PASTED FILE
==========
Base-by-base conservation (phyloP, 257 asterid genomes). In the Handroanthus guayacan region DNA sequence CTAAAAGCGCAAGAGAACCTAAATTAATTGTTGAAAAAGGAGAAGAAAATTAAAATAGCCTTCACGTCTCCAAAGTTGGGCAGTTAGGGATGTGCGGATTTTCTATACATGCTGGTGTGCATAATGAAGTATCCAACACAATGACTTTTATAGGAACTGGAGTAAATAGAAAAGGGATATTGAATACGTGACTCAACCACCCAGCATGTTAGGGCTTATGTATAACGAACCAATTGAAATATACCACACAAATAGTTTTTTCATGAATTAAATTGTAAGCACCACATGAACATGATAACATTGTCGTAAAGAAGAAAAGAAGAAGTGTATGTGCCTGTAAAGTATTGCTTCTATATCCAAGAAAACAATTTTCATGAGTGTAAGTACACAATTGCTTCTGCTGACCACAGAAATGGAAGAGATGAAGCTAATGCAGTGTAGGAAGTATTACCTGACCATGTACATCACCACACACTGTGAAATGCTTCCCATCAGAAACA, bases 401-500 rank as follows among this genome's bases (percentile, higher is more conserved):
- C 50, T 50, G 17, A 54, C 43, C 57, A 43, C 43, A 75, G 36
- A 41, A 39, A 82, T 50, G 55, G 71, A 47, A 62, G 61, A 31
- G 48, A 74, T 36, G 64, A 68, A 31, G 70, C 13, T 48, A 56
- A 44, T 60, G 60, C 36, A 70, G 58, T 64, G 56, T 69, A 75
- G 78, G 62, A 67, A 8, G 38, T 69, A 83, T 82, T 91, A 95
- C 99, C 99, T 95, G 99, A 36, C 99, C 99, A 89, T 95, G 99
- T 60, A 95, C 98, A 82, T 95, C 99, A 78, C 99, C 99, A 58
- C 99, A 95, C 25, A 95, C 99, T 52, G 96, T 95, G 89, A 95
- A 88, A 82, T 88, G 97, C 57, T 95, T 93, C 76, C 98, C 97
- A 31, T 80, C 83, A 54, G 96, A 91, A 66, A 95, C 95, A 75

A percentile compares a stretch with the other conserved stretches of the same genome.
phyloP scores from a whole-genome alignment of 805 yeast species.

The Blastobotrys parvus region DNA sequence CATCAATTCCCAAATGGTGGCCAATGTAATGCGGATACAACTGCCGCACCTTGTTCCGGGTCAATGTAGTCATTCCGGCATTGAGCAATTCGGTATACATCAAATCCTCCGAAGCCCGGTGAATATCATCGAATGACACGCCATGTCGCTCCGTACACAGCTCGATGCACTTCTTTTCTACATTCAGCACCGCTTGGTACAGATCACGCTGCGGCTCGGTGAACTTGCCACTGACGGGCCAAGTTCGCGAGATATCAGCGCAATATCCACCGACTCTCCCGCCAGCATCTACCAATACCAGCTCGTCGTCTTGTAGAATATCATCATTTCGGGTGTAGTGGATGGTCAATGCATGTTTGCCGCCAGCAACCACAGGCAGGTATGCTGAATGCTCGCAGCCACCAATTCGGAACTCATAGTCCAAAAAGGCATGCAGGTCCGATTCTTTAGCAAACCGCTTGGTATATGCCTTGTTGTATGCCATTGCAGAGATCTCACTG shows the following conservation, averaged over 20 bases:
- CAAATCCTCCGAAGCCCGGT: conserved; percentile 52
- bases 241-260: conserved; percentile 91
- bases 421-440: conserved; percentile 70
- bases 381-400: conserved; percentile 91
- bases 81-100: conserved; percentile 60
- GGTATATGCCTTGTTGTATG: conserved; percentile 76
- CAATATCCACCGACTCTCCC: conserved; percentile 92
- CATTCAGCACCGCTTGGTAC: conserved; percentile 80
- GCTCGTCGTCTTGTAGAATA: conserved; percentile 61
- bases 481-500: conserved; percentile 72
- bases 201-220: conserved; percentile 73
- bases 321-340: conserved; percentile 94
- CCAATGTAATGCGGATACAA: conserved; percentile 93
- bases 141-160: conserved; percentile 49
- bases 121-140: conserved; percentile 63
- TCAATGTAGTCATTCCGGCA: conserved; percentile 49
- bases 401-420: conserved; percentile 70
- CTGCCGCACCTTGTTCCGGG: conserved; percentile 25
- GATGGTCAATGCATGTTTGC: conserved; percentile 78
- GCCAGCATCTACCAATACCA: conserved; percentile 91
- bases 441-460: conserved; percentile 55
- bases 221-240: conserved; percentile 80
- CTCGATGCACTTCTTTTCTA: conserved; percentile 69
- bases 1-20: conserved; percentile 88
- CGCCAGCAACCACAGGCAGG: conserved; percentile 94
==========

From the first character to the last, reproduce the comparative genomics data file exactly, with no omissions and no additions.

Base-by-base conservation (phyloP, 257 asterid genomes). In the Handroanthus guayacan region DNA sequence CTAAAAGCGCAAGAGAACCTAAATTAATTGTTGAAAAAGGAGAAGAAAATTAAAATAGCCTTCACGTCTCCAAAGTTGGGCAGTTAGGGATGTGCGGATTTTCTATACATGCTGGTGTGCATAATGAAGTATCCAACACAATGACTTTTATAGGAACTGGAGTAAATAGAAAAGGGATATTGAATACGTGACTCAACCACCCAGCATGTTAGGGCTTATGTATAACGAACCAATTGAAATATACCACACAAATAGTTTTTTCATGAATTAAATTGTAAGCACCACATGAACATGATAACATTGTCGTAAAGAAGAAAAGAAGAAGTGTATGTGCCTGTAAAGTATTGCTTCTATATCCAAGAAAACAATTTTCATGAGTGTAAGTACACAATTGCTTCTGCTGACCACAGAAATGGAAGAGATGAAGCTAATGCAGTGTAGGAAGTATTACCTGACCATGTACATCACCACACACTGTGAAATGCTTCCCATCAGAAACA, bases 401-500 rank as follows among this genome's bases (percentile, higher is more conserved):
- C 50, T 50, G 17, A 54, C 43, C 57, A 43, C 43, A 75, G 36
- A 41, A 39, A 82, T 50, G 55, G 71, A 47, A 62, G 61, A 31
- G 48, A 74, T 36, G 64, A 68, A 31, G 70, C 13, T 48, A 56
- A 44, T 60, G 60, C 36, A 70, G 58, T 64, G 56, T 69, A 75
- G 78, G 62, A 67, A 8, G 38, T 69, A 83, T 82, T 91, A 95
- C 99, C 99, T 95, G 99, A 36, C 99, C 99, A 89, T 95, G 99
- T 60, A 95, C 98, A 82, T 95, C 99, A 78, C 99, C 99, A 58
- C 99, A 95, C 25, A 95, C 99, T 52, G 96, T 95, G 89, A 95
- A 88, A 82, T 88, G 97, C 57, T 95, T 93, C 76, C 98, C 97
- A 31, T 80, C 83, A 54, G 96, A 91, A 66, A 95, C 95, A 75

A percentile compares a stretch with the other conserved stretches of the same genome.
phyloP scores from a whole-genome alignment of 805 yeast species.

The Blastobotrys parvus region DNA sequence CATCAATTCCCAAATGGTGGCCAATGTAATGCGGATACAACTGCCGCACCTTGTTCCGGGTCAATGTAGTCATTCCGGCATTGAGCAATTCGGTATACATCAAATCCTCCGAAGCCCGGTGAATATCATCGAATGACACGCCATGTCGCTCCGTACACAGCTCGATGCACTTCTTTTCTACATTCAGCACCGCTTGGTACAGATCACGCTGCGGCTCGGTGAACTTGCCACTGACGGGCCAAGTTCGCGAGATATCAGCGCAATATCCACCGACTCTCCCGCCAGCATCTACCAATACCAGCTCGTCGTCTTGTAGAATATCATCATTTCGGGTGTAGTGGATGGTCAATGCATGTTTGCCGCCAGCAACCACAGGCAGGTATGCTGAATGCTCGCAGCCACCAATTCGGAACTCATAGTCCAAAAAGGCATGCAGGTCCGATTCTTTAGCAAACCGCTTGGTATATGCCTTGTTGTATGCCATTGCAGAGATCTCACTG shows the following conservation, averaged over 20 bases:
- CAAATCCTCCGAAGCCCGGT: conserved; percentile 52
- bases 241-260: conserved; percentile 91
- bases 421-440: conserved; percentile 70
- bases 381-400: conserved; percentile 91
- bases 81-100: conserved; percentile 60
- GGTATATGCCTTGTTGTATG: conserved; percentile 76
- CAATATCCACCGACTCTCCC: conserved; percentile 92
- CATTCAGCACCGCTTGGTAC: conserved; percentile 80
- GCTCGTCGTCTTGTAGAATA: conserved; percentile 61
- bases 481-500: conserved; percentile 72
- bases 201-220: conserved; percentile 73
- bases 321-340: conserved; percentile 94
- CCAATGTAATGCGGATACAA: conserved; percentile 93
- bases 141-160: conserved; percentile 49
- bases 121-140: conserved; percentile 63
- TCAATGTAGTCATTCCGGCA: conserved; percentile 49
- bases 401-420: conserved; percentile 70
- CTGCCGCACCTTGTTCCGGG: conserved; percentile 25
- GATGGTCAATGCATGTTTGC: conserved; percentile 78
- GCCAGCATCTACCAATACCA: conserved; percentile 91
- bases 441-460: conserved; percentile 55
- bases 221-240: conserved; percentile 80
- CTCGATGCACTTCTTTTCTA: conserved; percentile 69
- bases 1-20: conserved; percentile 88
- CGCCAGCAACCACAGGCAGG: conserved; percentile 94